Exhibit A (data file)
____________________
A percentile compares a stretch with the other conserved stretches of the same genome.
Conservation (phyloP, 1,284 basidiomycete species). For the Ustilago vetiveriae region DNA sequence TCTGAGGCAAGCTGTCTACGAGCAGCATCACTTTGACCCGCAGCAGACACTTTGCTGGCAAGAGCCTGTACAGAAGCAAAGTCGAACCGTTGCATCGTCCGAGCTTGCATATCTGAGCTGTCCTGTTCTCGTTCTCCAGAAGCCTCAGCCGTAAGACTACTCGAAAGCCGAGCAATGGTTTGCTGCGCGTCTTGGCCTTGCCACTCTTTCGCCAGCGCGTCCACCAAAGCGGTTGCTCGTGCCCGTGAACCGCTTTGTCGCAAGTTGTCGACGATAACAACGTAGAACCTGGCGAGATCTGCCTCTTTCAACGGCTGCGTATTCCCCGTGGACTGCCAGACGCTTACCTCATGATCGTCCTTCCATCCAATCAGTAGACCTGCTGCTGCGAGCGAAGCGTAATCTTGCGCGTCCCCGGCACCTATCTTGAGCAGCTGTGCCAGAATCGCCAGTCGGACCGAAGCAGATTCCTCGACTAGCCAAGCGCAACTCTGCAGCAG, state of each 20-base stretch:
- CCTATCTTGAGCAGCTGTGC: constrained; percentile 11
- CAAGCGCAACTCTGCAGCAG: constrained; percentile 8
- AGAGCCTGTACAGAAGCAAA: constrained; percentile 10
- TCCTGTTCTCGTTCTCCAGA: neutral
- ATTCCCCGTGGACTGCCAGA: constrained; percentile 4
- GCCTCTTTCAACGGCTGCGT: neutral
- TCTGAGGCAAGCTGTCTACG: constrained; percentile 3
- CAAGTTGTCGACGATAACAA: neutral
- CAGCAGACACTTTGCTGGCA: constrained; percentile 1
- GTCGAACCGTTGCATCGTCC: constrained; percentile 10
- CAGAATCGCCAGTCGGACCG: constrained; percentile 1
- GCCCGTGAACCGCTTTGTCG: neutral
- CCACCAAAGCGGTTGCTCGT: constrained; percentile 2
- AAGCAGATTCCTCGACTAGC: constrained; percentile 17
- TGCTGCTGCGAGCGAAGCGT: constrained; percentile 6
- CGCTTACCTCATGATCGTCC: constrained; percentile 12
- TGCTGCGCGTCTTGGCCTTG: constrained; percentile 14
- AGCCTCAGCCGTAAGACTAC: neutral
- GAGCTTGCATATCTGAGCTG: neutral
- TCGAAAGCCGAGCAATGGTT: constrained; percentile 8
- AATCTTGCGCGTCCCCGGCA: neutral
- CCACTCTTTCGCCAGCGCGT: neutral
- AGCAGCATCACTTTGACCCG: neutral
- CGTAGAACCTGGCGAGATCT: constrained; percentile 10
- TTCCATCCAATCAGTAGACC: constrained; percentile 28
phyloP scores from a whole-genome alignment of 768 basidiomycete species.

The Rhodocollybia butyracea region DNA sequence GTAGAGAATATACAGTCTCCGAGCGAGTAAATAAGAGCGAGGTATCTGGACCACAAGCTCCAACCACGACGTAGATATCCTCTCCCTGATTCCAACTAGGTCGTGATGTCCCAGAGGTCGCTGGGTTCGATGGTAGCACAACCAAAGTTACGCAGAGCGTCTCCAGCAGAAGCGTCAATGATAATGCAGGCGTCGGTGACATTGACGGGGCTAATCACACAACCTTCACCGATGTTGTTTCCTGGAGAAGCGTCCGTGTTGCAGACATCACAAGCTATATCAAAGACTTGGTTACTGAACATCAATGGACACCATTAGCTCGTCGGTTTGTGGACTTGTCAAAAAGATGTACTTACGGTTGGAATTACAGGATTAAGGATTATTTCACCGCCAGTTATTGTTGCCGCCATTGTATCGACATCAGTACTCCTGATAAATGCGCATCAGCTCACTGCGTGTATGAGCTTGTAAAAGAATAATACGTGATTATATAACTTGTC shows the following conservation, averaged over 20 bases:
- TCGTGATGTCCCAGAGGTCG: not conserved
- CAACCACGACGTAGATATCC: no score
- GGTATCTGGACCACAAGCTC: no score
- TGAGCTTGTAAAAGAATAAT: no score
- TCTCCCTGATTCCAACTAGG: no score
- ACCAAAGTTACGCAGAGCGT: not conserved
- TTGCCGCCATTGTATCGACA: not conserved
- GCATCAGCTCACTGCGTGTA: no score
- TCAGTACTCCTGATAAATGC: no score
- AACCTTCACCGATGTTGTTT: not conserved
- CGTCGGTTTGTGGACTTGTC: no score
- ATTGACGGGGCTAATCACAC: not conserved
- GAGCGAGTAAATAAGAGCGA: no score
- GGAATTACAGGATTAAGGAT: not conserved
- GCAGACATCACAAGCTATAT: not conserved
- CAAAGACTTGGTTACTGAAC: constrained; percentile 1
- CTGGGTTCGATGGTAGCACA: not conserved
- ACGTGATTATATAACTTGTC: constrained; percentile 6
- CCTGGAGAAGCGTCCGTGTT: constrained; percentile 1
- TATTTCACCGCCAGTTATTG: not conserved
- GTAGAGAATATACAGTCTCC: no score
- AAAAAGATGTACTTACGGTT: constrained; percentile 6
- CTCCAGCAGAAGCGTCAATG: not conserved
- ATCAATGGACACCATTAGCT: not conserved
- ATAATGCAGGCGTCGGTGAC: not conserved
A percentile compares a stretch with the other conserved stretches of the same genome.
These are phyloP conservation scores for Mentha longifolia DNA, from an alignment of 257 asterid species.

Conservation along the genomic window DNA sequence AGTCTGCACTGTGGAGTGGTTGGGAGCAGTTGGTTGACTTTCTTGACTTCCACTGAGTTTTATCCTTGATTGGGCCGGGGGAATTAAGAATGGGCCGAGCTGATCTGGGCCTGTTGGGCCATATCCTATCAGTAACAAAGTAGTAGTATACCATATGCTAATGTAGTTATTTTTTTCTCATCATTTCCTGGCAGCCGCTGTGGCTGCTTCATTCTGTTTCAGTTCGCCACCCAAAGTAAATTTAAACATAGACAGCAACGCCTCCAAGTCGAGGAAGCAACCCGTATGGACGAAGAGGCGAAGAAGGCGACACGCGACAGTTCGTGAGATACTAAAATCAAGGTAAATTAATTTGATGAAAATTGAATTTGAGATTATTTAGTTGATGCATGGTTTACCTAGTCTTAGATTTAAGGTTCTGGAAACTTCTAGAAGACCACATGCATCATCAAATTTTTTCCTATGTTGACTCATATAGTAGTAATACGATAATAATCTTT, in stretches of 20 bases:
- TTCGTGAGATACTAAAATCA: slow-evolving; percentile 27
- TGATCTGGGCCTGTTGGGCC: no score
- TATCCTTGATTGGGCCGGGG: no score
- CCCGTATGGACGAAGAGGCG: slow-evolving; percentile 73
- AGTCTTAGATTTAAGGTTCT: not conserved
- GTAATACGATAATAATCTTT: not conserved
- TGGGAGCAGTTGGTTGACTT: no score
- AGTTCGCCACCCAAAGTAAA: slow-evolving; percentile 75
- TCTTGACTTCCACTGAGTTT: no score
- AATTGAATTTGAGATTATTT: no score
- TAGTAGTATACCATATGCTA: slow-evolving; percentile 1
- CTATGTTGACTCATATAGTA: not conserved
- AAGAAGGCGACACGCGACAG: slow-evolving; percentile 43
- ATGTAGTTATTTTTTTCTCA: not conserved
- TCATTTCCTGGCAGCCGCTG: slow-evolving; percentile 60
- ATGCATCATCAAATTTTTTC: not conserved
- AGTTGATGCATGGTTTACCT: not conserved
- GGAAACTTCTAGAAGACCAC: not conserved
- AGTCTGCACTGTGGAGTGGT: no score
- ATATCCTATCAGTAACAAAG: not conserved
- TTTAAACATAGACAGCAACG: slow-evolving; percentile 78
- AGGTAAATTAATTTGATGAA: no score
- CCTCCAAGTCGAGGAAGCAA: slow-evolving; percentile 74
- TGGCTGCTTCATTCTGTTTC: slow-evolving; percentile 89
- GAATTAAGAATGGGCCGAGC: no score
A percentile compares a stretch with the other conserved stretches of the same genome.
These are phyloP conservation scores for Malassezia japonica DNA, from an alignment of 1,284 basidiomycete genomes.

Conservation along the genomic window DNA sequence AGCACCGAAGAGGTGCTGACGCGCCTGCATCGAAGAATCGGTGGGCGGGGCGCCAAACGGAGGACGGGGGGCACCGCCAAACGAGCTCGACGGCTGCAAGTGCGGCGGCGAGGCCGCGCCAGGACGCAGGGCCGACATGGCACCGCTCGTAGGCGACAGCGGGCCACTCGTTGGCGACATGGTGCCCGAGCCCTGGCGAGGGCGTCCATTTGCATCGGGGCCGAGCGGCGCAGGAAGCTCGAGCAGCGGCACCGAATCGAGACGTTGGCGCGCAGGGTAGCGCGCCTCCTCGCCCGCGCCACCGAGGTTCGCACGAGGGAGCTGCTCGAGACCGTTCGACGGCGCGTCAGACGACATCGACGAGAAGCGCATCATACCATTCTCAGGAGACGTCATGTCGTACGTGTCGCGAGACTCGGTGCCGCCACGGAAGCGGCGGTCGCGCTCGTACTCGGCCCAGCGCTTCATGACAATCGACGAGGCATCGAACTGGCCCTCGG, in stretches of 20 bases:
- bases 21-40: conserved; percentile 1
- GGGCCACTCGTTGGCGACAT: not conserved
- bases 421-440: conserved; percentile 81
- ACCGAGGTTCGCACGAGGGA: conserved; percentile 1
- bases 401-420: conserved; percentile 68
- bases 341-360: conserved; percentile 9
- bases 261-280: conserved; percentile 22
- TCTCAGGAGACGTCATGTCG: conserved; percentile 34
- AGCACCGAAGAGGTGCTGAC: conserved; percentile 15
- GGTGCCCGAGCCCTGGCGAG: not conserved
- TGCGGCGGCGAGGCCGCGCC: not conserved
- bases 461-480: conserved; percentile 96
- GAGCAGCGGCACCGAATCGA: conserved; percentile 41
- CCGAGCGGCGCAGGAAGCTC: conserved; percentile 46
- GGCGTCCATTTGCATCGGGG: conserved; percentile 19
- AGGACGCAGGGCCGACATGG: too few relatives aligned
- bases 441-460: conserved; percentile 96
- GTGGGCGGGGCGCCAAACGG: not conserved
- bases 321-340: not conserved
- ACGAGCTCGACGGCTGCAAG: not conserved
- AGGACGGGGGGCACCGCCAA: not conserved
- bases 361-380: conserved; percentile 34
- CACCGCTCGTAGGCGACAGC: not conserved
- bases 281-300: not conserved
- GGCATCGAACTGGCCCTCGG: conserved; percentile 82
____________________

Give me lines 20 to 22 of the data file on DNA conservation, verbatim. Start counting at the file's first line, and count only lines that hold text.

- AGCCTCAGCCGTAAGACTAC: neutral
- GAGCTTGCATATCTGAGCTG: neutral
- TCGAAAGCCGAGCAATGGTT: constrained; percentile 8